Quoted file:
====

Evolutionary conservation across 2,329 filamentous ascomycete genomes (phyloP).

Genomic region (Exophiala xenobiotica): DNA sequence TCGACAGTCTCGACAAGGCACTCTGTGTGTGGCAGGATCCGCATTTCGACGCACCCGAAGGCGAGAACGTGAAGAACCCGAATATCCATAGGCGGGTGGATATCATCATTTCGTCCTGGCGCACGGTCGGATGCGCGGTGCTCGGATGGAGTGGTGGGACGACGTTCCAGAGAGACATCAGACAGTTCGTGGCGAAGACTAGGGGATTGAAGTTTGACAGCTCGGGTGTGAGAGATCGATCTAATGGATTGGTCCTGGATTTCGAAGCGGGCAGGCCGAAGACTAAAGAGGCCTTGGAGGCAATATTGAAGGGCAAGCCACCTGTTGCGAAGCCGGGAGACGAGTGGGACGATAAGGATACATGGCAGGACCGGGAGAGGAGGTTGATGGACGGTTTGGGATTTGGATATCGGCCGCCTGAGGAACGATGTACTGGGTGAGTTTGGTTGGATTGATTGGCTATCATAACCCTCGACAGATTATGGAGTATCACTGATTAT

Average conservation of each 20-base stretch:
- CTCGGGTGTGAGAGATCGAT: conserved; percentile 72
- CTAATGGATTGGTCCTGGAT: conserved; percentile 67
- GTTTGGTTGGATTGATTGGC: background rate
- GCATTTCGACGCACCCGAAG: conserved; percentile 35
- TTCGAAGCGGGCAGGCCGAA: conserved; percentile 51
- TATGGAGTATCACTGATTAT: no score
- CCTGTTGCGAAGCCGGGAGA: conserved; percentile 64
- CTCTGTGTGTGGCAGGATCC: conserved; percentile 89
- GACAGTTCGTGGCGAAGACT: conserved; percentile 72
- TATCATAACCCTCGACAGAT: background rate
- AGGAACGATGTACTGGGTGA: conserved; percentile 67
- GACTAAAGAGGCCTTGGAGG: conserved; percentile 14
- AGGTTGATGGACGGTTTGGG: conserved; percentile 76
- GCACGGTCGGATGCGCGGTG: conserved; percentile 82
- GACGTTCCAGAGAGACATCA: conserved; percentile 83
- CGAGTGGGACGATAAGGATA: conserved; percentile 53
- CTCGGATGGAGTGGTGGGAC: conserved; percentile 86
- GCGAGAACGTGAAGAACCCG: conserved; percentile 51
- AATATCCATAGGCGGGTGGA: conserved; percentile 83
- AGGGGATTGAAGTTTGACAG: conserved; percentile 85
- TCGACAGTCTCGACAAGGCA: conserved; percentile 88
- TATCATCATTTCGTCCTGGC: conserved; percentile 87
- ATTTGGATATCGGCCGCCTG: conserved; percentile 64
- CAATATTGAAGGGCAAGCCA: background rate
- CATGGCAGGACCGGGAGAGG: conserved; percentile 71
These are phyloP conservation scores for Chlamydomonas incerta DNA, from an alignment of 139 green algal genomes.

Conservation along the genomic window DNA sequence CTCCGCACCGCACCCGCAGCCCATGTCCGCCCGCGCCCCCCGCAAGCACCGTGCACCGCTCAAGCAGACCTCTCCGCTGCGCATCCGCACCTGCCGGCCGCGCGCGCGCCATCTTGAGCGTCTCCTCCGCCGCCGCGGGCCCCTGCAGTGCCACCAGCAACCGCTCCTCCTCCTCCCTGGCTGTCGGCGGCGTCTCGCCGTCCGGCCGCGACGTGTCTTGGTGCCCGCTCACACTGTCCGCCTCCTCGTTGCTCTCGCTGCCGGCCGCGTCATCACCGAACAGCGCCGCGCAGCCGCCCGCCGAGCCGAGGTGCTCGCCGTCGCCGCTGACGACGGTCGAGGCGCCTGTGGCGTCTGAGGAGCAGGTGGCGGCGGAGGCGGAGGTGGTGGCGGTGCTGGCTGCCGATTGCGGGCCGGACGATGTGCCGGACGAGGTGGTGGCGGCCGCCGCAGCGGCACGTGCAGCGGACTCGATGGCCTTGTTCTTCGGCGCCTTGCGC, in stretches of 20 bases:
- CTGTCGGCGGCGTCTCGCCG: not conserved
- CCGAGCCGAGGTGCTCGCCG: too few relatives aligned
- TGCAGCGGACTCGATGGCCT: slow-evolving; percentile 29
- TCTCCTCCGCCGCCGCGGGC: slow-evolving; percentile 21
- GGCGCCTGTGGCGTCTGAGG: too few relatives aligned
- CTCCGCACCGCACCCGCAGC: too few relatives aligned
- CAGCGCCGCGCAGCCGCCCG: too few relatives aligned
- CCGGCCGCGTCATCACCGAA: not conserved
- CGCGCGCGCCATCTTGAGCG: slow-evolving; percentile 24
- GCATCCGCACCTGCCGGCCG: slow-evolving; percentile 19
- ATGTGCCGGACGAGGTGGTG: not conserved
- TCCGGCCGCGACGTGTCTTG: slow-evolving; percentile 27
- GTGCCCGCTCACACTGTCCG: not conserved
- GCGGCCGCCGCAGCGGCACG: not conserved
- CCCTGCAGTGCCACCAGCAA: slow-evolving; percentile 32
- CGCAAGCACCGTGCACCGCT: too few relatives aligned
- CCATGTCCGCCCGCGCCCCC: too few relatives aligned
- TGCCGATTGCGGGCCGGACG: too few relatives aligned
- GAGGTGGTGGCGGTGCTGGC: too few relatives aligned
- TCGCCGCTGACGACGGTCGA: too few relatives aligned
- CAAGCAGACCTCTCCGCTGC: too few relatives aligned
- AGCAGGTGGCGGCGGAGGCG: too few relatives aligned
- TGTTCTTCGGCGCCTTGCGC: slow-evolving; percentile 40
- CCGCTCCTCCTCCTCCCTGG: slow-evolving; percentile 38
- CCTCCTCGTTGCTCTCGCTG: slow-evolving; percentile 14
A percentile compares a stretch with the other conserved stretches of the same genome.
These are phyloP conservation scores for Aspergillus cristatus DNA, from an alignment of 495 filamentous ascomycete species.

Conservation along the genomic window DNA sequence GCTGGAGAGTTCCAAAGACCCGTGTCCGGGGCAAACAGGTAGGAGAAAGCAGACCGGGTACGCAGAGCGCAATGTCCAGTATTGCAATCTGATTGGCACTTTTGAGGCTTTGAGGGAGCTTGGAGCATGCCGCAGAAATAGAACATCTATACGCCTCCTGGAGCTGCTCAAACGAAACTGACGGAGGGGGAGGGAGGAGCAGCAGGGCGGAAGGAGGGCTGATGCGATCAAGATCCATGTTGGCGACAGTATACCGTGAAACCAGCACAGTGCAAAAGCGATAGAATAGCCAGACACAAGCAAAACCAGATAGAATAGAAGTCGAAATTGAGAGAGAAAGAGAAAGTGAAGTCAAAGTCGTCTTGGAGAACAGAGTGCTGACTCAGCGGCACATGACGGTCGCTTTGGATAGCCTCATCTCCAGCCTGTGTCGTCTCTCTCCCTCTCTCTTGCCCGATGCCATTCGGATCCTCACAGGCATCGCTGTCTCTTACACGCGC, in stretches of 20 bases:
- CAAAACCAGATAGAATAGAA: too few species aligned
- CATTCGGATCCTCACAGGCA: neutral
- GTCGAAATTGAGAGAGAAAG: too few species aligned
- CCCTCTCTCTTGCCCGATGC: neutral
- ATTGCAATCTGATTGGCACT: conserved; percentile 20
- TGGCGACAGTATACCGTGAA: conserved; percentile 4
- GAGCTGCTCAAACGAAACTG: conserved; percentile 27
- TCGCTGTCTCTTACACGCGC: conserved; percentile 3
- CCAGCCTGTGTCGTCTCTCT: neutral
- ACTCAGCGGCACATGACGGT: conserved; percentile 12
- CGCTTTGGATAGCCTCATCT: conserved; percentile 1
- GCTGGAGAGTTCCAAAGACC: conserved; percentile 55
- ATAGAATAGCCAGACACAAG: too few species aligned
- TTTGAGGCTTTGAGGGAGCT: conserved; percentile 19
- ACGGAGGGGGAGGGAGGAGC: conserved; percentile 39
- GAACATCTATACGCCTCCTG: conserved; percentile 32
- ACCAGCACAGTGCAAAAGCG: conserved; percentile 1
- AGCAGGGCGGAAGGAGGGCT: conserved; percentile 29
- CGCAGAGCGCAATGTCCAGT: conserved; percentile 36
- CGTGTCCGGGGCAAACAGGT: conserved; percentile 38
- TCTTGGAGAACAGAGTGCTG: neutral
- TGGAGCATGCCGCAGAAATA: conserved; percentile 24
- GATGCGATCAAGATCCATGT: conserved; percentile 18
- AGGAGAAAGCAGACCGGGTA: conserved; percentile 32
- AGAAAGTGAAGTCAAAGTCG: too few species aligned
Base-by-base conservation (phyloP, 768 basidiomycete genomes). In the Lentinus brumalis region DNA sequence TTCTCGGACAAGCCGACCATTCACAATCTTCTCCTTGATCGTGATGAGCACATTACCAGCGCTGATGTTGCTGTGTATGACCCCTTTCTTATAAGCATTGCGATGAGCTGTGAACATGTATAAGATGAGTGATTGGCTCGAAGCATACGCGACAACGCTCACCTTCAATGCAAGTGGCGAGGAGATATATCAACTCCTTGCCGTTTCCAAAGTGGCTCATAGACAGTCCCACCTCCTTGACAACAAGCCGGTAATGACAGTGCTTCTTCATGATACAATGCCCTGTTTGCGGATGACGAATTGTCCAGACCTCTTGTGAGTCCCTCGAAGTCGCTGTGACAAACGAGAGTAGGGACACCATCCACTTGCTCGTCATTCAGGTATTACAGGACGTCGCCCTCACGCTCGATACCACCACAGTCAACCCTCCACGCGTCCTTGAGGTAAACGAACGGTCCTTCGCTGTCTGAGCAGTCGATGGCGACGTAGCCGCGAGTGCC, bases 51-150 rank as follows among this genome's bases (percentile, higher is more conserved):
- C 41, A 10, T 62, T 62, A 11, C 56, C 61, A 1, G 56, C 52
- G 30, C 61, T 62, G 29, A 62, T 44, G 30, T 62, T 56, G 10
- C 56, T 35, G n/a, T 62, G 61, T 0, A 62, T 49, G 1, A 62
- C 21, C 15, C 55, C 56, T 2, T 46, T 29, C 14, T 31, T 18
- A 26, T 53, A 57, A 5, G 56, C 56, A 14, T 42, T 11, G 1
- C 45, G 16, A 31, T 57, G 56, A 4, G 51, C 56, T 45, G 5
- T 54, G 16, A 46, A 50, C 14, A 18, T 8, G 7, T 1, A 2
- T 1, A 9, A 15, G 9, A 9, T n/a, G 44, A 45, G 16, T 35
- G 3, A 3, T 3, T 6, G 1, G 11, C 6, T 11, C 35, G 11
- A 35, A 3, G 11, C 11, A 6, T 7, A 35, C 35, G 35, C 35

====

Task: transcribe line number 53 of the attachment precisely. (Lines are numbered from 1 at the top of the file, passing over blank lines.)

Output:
- TGTTCTTCGGCGCCTTGCGC: slow-evolving; percentile 40